|Jmol interactive 3D||Image|
|Molar mass||20.01 g·mol−1|
|Appearance||colourless gas or colourless liquid (below 19.5°C)|
|Density||1.15 g/L, gas (25 °C)
0.99 g/mL, liquid (19.5 °C)
|Melting point||−83.6 °C (−118.5 °F; 189.6 K)|
|Boiling point||19.5 °C (67.1 °F; 292.6 K)|
|Vapor pressure||783 mmHg (20°C)|
Refractive index (nD)
|8.687 J/g K (gas)|
Std enthalpy of
|−13.66 kJ/g (gas)
−14.99 kJ/g (liquid)
|Lethal dose or concentration (LD, LC):|
LC50 (Median concentration)
|1276 ppm (rat, 1 hr)
1774 ppm (monkey, 1 hr)
4327 ppm (guinea pig, 15 min)
LCLo (Lowest published)
|313 ppm (rabbit, 7 hr)|
|US health exposure limits (NIOSH):|
|TWA 3 ppm|
|TWA 3 ppm (2.5 mg/m3) C 6 ppm (5 mg/m3) [15-minute]|
IDLH (Immediate danger
Except where otherwise noted, data are given for materials in their standard state (at 25 °C [77 °F], 100 kPa).
|what is ?)(|
Hydrogen fluoride is a chemical compound with the chemical formula HF. This colorless gas or liquid is the principal industrial source of fluorine, often in the aqueous form as hydrofluoric acid, and thus is the precursor to many important compounds including pharmaceuticals and polymers (e.g. Teflon). HF is widely used in the petrochemical industry and is a component of many superacids. Hydrogen fluoride boils near room temperature, while other hydrogen halides evaporate at much lower temperatures. Unlike other hydrogen halides, HF is lighter than air and diffuses relatively quickly through porous substances.
French chemist Edmond Frémy (1814–1894) is credited with discovering anhydrous hydrogen fluoride while trying to isolate fluorine, although Carl Wilhelm Scheele prepared hydrofluoric acid in large quantities in 1771, and this acid was known in the glass industry before then.
Near or above room temperature, HF is a colorless gas. Below its melting point (−83.6 °C (−118.5 °F)), HF forms orthorhombic crystals, consisting of zig-zag chains of HF molecules. The HF molecules, with a short H–F bond of 95 pm, are linked to neighboring molecules by intermolecular H–F distances of 155 pm. Liquid HF also consists of chains of HF molecules, but the chains are shorter, consisting on average of only five or six molecules.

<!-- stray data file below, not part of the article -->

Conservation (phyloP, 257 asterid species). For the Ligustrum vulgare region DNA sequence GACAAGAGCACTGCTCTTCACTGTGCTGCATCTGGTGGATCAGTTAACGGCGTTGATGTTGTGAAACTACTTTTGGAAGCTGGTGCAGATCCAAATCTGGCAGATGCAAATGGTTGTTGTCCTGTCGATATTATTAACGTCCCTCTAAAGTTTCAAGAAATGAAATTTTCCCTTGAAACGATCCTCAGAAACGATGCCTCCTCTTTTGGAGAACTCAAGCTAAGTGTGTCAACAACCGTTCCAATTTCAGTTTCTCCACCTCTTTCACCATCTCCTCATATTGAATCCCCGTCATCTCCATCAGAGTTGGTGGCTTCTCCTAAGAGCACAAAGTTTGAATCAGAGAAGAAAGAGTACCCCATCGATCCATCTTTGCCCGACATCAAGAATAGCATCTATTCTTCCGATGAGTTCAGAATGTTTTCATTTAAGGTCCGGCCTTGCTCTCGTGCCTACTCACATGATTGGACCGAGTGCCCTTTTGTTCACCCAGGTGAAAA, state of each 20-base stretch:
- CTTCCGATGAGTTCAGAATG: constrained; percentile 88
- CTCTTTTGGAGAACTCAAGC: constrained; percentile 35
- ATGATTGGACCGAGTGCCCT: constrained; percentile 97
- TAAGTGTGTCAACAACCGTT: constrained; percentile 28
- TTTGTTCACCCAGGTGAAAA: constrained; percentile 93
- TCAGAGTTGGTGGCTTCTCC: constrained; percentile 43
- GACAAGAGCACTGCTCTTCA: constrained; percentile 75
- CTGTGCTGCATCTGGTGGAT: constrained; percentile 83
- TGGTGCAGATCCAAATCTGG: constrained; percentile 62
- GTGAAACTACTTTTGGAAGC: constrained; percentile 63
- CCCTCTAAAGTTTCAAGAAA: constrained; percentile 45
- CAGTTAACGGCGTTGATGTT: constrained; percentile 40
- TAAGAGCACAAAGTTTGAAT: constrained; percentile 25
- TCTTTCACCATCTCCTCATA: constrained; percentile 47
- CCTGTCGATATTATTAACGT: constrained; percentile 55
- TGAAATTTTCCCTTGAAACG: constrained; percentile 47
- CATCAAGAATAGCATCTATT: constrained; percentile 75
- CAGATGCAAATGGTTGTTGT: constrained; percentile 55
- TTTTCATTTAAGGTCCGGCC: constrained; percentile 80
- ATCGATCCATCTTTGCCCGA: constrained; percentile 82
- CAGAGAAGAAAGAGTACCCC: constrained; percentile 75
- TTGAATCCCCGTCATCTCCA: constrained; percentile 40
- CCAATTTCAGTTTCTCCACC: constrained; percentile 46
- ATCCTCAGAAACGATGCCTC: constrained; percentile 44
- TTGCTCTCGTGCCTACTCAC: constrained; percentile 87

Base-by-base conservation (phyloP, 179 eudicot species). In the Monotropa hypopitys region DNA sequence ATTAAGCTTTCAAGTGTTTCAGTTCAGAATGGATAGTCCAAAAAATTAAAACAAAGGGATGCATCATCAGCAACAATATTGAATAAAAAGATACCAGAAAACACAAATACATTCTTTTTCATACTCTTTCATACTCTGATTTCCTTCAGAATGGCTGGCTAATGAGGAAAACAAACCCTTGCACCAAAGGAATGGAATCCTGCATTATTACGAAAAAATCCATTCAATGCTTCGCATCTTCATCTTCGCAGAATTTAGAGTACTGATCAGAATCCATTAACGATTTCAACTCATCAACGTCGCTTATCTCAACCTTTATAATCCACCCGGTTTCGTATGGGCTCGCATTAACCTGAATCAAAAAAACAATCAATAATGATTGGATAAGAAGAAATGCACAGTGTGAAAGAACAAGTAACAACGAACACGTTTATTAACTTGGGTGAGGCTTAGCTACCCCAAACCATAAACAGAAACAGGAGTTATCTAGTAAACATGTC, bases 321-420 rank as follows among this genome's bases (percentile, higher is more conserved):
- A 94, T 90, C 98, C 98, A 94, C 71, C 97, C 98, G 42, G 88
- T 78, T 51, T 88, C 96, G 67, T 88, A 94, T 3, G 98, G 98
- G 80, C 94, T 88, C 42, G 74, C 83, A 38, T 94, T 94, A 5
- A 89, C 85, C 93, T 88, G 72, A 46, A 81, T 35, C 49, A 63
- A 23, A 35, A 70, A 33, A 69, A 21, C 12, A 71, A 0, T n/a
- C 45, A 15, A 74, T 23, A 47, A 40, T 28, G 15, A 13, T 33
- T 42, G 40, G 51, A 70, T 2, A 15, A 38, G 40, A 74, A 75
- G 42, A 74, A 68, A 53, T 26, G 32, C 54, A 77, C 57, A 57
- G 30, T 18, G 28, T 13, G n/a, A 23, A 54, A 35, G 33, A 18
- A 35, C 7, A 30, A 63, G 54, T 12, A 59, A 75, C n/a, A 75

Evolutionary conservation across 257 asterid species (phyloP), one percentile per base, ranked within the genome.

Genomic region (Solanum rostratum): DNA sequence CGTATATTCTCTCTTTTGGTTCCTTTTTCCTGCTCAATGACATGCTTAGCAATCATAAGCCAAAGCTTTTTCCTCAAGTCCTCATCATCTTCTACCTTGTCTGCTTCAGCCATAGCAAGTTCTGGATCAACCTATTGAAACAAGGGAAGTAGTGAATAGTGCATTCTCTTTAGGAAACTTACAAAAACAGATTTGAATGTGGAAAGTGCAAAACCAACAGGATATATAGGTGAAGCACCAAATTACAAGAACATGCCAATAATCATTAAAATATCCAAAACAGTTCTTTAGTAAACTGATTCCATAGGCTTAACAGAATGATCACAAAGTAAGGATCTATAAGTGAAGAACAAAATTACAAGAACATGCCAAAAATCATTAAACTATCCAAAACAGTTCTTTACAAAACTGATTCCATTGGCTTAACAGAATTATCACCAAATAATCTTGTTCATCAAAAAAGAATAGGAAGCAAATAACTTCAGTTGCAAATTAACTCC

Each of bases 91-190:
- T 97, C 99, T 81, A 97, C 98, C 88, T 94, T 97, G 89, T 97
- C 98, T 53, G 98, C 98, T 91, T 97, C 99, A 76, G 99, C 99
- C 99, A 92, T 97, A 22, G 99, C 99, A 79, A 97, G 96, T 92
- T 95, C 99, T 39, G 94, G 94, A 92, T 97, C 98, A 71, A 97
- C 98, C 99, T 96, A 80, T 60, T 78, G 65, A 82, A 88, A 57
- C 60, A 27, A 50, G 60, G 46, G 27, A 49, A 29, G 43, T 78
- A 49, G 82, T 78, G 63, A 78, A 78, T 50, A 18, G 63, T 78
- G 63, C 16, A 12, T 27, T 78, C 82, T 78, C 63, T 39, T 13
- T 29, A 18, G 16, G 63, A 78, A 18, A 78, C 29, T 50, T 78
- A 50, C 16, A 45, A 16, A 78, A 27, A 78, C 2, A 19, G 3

HF molecules interact through hydrogen bonds, thus creating extra clustering associations with other HF molecules. Because of this, hydrogen fluoride behaves more like water than other hydrogen halides, such as HCl. This hydrogen bonding between HF molecules gives rise to high viscosity in the liquid phase and lower than expected pressure in the gas phase. Hydrogen fluoride does not boil until 20 °C in contrast to the heavier hydrogen halides which boil between −85 °C (−120 °F) and −35 °C (−30 °F).
Hydrogen fluoride is fully miscible with water (dissolves in any proportion), while the other hydrogen halides have large solubility gaps with water. Hydrogen fluoride and water also form several compounds in the solid state, most notably a 1:1 compound that does not melt until −40 °C (−40 °F), which is 44 °C (79 °F) above the melting point of pure HF.
|HF and H2O similarities|
|Boiling points of the hydrogen halides (blue) and hydrogen chalcogenides (red): HF and H2O break trends.||Freezing point of HF/ H2O mixtures: arrows indicate compounds in the solid state.|
Unlike other hydrohalic acids, such as hydrochloric acid, hydrogen fluoride is only a weak acid in dilute aqueous solution. This is in part a result of the strength of the hydrogen-fluorine bond, but also of other factors such as the tendency of HF, H
2O, and F−
anions to form clusters.[note 1] At high concentrations, HF molecules undergo homoassociation to form polyatomic ions (such as bifluoride, HF−
2) and protons, thus greatly increasing the acidity. This leads to protonation of very strong acids like hydrochloric, sulfuric, or nitric when using concentrated hydrofluoric acid solutions. Although hydrofluoric acid is regarded as a weak acid, it is very corrosive, even attacking glass when hydrated.